By David L. Duff of Duff & Kronfeld, P.C. posted in Family Law on Tuesday, April 24, 2018.
When a marriage breaks up, often the most significant, and time-urgent, issue involves the establishment of a flow of money from one spouse/parent to the other. Whether you are dealing with monthly support for minor children, or monthly support for a spouse, or both, it is crucial to know the various options that are available to get the monthly income started.
If a suit for divorce has been filed, then it is an easy, and relatively quick, process to appear before a judge of the Circuit Court and request what is known as “pendente lite,” or interim, child and/or spousal support. The theory is that the amount of support that is awarded at such a preliminary hearing, is intended to be sufficient to keep both parties “financially afloat,” until the final divorce hearing.
A far more common situation involves parties who have separated from each other, but no divorce action has yet been filed, either because legal grounds for divorce do not exist, or the parties are simply not emotionally ready to finally terminate their marriage. How does the spouse-in-need obtain financial support under such a situation? Virginia law provides two (2) possible options, namely (1) a Separate Maintenance suit in the Circuit Court; or (2) a Petition for child and/or spousal support in the Juvenile & Domestic Relations (J&DR) Court:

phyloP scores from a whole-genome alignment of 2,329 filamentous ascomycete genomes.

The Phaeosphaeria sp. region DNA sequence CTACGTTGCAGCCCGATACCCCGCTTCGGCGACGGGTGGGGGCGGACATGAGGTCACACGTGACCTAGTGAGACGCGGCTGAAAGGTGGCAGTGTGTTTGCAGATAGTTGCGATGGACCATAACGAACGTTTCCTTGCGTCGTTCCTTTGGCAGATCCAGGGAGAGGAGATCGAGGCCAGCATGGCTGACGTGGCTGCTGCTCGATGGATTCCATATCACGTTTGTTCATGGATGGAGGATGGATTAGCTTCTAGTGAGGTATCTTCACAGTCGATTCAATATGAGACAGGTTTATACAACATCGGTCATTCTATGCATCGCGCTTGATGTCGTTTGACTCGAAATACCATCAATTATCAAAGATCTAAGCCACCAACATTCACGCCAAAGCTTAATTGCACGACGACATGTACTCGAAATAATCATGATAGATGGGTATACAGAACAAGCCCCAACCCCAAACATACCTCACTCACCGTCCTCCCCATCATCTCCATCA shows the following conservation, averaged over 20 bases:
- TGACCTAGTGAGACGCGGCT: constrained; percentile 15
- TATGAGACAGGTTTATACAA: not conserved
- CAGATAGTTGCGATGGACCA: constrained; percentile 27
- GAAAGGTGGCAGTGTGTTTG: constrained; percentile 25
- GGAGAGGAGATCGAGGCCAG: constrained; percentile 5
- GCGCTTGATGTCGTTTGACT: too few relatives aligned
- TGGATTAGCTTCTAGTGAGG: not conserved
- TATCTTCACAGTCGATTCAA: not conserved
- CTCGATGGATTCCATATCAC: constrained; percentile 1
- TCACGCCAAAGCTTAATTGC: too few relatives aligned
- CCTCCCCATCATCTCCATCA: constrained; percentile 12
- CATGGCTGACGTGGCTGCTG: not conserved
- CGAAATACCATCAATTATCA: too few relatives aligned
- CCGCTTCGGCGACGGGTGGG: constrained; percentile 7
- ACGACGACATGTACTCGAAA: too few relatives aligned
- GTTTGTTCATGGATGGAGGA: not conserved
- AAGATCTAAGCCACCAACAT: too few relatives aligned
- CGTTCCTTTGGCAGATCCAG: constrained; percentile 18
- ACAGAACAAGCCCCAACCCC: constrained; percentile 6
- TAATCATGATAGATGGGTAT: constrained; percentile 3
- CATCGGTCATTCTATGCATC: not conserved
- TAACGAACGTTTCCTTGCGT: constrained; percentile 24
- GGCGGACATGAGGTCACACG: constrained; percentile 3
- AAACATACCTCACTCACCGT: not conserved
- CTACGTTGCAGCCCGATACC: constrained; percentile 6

1. Separate Maintenance . . . This is a legal action where the initiating party is simply saying “Judge, my spouse and I are separated. I am not seeking a divorce at this time, but while we are living separate and apart from each other, I need my spouse to pay support for myself and/or our children.” A brief hearing will be conducted rather promptly in order to establish the payment of pendente lite, or interim, support.
2. J&DR Court . . . A different approach would be for the initiating spouse to file a Petition for Spousal Support, and/or a Petition for Child Support, in the Juvenile & Domestic Relations Court. This Court tends to be more user-friendly than the Circuit Court, and “accessibility to the general public” is its goal.
Of course, there is no good reason why two people, who have decided to separate from each other, cannot simply agree between themselves on an appropriate amount of support to be paid, and avoid involving the court system all together!
If you have an issue that involves spousal support, and/or child support, call one of the attorneys at Duff & Kronfeld, P.C. for a complimentary, 30-minute telephone consultation.